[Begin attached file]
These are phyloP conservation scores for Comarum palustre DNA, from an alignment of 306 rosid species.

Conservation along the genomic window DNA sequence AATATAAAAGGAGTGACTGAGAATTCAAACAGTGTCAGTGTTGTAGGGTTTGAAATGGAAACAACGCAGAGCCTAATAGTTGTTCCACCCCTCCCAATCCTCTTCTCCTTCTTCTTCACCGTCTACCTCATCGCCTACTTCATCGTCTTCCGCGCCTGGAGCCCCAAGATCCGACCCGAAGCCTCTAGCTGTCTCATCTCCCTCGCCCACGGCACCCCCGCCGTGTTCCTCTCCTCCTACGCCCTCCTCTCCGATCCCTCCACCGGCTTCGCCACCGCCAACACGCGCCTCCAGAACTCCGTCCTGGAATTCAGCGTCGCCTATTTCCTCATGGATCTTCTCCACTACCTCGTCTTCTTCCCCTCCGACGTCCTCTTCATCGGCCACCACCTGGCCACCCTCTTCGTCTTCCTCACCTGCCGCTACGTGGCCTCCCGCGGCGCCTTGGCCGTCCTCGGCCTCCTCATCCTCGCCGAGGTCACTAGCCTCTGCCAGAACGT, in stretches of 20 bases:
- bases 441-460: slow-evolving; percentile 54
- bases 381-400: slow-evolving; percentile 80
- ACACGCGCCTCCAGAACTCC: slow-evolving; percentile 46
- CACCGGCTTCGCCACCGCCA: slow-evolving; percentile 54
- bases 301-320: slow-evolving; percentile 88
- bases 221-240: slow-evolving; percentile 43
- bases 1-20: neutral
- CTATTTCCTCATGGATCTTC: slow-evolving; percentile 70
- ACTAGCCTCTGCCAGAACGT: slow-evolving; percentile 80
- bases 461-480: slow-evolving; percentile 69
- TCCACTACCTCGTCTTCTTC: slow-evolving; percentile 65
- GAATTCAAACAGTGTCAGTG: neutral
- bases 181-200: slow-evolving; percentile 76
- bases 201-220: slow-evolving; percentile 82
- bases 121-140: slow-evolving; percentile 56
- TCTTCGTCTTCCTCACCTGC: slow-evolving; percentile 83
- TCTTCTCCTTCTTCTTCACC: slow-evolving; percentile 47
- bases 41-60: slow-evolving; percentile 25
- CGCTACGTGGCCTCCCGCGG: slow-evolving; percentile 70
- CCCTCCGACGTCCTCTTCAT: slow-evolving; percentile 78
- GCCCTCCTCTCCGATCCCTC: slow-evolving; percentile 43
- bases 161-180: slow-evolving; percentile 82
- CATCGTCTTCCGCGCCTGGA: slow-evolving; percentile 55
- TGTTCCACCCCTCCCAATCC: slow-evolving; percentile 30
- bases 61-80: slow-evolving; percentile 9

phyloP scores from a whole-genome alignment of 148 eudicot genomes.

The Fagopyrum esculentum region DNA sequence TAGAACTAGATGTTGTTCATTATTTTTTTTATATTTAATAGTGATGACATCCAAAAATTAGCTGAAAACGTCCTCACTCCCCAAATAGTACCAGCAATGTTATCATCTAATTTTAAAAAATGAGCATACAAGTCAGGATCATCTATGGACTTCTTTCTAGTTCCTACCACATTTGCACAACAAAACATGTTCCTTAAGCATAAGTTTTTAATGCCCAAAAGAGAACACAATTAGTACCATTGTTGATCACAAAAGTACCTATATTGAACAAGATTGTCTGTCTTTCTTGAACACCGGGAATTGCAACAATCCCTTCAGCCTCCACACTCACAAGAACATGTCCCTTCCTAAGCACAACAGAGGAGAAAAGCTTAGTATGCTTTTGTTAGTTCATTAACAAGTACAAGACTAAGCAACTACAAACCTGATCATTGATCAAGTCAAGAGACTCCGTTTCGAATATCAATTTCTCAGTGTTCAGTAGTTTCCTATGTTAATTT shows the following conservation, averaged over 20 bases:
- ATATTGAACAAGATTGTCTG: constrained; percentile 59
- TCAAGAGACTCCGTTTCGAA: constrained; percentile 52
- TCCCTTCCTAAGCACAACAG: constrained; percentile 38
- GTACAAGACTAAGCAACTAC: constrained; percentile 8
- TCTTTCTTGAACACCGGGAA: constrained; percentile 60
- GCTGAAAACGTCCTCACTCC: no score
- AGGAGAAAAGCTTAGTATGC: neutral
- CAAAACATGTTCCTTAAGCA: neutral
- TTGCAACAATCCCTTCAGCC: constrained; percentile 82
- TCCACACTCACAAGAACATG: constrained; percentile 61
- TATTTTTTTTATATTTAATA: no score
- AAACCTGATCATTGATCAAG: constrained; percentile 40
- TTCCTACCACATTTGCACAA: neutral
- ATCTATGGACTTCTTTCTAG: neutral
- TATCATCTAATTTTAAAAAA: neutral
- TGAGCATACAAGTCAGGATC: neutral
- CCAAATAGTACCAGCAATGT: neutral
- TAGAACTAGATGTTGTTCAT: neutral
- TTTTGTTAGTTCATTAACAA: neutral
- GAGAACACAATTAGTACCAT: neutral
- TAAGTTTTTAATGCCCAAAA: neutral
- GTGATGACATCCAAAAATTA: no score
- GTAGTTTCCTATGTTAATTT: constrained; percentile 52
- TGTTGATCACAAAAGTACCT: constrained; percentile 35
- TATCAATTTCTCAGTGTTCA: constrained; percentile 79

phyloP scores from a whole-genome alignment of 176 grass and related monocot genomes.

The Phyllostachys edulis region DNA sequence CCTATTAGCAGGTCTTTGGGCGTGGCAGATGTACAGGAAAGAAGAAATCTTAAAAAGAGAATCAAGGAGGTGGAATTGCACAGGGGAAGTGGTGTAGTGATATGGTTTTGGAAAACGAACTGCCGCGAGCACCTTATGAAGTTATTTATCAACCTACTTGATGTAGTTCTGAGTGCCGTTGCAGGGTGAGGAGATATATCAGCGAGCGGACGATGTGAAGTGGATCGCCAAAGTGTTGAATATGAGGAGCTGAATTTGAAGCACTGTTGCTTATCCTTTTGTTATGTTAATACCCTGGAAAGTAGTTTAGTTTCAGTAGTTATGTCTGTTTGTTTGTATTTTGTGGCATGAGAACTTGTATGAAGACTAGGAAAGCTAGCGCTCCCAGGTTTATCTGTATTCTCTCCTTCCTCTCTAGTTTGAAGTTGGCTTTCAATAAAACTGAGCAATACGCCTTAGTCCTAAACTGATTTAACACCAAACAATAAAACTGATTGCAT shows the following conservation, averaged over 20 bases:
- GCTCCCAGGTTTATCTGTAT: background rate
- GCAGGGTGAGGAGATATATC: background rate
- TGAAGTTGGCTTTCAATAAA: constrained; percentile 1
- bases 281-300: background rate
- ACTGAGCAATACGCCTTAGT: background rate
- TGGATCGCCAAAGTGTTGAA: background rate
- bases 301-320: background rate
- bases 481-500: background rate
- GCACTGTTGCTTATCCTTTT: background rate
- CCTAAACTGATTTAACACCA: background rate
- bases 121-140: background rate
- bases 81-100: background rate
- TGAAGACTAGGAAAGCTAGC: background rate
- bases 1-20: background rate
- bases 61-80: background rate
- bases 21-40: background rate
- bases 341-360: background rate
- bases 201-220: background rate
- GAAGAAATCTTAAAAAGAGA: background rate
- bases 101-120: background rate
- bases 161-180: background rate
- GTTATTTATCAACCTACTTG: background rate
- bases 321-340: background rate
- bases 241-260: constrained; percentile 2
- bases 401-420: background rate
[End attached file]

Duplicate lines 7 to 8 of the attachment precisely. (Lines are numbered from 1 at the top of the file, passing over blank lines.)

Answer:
- bases 301-320: slow-evolving; percentile 88
- bases 221-240: slow-evolving; percentile 43